Thursday, April 9, 2015

Tea in the afternoon

photo from

This photo is from Tea at the Ritz in London which is my all time favorite place to go for tea in London.  In Paris it is, without a doubt, the Hotel George V.  It is simply the best.


Though we all think of teatime being started in England, it's a little known fact, but after its introduction to Europe in the 17th century tea was tremendously popular in France. It first arrived in Paris in 1636 (22 years before it appeared in England!) and quickly became popular among the aristocracy. . .

Wherever it started, it is definitely a lovely addition to the days meals.  Most people, here in France, do consider teatime a daily ritual.

 Tea was so popular in Paris that Madame de Sévigné, who chronicled the doings of the Sun King and his cronies in a famous series of gossipy letters to her daughter, often found herself mentioning tea. . . . Madame de Sévigné also reported that it was a Frenchwoman, the Marquise de la Sablière, who initiated the fashion of adding milk to tea. "Madame de la Sablière took her tea with milk, as she told me the other day, because it was to her taste." (By the way, the English delighted in this "French touch" and immediately adopted it.)

As a break between lunch and a late dinner, tea is the perfect way to entertain without the daunting experience of a full meal.  I recently did just that and added some wonderful champagne to my menu.

What to serve at afternoon tea is up to you.  It is normally held between 4-5 in the afternoon.

I like to serve open faced cucumber sandwiches, always with butter, a touch of sea salt on white bread.  I cut everything into pieces that can be easily picked up and eaten in one or two bites.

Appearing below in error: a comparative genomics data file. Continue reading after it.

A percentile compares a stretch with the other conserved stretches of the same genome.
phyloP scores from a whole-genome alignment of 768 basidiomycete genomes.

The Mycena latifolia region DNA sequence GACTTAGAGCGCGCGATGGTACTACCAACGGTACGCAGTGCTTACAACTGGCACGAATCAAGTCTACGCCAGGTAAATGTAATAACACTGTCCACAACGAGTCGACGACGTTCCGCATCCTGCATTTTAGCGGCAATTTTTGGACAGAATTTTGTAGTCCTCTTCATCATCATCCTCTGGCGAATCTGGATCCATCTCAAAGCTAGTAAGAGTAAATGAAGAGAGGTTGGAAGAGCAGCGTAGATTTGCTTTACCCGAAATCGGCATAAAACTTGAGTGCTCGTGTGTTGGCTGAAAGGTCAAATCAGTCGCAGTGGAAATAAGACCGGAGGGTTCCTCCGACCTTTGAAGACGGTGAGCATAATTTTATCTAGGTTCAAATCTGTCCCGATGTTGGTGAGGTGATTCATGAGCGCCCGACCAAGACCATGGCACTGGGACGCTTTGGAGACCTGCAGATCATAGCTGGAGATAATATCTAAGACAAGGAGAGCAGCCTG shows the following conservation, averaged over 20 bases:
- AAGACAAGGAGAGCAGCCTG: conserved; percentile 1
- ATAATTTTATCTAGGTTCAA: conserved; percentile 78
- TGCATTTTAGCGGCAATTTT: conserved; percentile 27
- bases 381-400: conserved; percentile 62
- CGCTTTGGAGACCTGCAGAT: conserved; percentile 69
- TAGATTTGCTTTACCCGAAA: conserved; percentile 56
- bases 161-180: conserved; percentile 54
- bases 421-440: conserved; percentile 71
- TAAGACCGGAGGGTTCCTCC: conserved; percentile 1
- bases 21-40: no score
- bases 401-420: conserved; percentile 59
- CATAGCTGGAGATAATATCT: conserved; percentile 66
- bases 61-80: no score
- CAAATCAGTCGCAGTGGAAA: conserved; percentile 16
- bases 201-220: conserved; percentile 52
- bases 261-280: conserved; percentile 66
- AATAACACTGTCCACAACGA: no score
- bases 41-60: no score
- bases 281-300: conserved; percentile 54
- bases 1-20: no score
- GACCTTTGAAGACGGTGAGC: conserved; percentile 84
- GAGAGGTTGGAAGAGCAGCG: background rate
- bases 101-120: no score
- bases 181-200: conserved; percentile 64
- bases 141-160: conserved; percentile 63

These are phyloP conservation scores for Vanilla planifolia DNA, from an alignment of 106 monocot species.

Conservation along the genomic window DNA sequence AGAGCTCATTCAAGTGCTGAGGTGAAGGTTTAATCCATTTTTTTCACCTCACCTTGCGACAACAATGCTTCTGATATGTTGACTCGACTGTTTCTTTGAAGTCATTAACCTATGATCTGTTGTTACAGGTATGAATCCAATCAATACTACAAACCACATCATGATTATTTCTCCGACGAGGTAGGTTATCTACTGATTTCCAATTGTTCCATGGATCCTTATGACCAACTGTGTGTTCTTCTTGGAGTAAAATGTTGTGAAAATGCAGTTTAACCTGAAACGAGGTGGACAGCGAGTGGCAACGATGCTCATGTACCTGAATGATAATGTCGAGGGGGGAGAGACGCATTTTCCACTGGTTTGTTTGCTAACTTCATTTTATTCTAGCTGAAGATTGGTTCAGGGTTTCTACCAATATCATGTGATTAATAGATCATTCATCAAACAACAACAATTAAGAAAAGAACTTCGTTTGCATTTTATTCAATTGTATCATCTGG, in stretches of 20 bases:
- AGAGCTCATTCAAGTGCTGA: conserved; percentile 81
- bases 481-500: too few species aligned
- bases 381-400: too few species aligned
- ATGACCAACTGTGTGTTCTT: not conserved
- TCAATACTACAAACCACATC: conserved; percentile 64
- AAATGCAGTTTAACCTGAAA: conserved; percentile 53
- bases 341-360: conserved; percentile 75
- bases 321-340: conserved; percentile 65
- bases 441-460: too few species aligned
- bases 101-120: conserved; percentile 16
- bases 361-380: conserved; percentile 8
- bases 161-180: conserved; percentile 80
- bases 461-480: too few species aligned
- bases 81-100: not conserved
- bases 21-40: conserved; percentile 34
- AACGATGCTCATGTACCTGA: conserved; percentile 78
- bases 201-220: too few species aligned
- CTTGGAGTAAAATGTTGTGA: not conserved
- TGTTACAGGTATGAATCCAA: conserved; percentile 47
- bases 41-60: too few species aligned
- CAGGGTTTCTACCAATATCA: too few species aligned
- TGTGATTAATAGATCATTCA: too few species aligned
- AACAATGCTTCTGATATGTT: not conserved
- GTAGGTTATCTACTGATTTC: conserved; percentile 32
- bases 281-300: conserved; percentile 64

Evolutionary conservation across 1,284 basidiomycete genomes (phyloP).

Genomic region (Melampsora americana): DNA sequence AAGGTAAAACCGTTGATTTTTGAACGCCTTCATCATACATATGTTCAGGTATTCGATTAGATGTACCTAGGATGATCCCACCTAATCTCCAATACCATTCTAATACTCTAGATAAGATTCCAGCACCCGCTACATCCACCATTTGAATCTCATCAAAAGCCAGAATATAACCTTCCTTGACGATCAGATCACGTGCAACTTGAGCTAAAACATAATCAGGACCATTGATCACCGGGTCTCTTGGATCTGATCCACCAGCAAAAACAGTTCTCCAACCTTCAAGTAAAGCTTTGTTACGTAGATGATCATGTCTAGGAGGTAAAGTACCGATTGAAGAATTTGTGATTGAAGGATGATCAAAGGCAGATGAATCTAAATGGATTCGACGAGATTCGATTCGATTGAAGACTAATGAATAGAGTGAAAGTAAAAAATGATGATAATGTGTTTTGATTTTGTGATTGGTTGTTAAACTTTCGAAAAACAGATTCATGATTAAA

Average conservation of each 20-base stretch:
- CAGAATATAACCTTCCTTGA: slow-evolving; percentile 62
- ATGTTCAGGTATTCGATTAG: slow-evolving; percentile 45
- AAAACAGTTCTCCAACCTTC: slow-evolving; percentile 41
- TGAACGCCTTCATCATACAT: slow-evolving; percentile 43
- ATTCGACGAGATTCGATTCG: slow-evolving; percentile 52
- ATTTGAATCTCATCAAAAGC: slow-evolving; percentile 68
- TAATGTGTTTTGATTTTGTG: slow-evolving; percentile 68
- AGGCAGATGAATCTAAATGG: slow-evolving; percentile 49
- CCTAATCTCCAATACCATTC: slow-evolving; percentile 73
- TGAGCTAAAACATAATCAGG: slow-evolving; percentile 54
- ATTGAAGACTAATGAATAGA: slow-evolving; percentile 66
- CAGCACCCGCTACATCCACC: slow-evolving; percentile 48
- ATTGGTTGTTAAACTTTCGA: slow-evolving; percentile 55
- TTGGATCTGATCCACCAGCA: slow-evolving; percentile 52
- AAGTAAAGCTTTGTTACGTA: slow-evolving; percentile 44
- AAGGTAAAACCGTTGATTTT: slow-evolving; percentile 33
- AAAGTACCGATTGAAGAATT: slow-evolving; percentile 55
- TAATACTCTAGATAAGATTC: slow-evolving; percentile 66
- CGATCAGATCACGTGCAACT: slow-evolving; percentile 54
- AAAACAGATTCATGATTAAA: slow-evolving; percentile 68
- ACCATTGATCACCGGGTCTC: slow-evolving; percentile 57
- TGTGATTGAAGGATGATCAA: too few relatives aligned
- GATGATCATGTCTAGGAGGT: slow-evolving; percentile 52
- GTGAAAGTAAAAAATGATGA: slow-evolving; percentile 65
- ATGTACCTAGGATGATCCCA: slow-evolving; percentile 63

In addition, open faced smoked salmon sandwiches are always popular.  I make these on rye or wheat bread ( crusts removed)  spread with herbal cream cheese and topped with a small piece of smoked salmon and a dill sprig.

For a nice presentation, garnish the plates with watercress sprigs and some radishes.

Add some sweet tea cakes, scones or whatever you like and you are good to go.

French Vintage Home has several tea sets on it's web site.  Here are a couple and if you are interested in them, just click on the blue link or go to

Limoges Tea Set

French Erquis silverplate tea set


A Bientot.....



  1. Audrey,
    Your blog is simply beautiful! I love this post about the history of tea time! My absolute favorite tea is a Harney & Sons black tea called "Paris" it is delicious and has such an amazing scent you could almost scent your bureau drawers with it!
    All the best,

  2. what an informative post + love the ritual of tea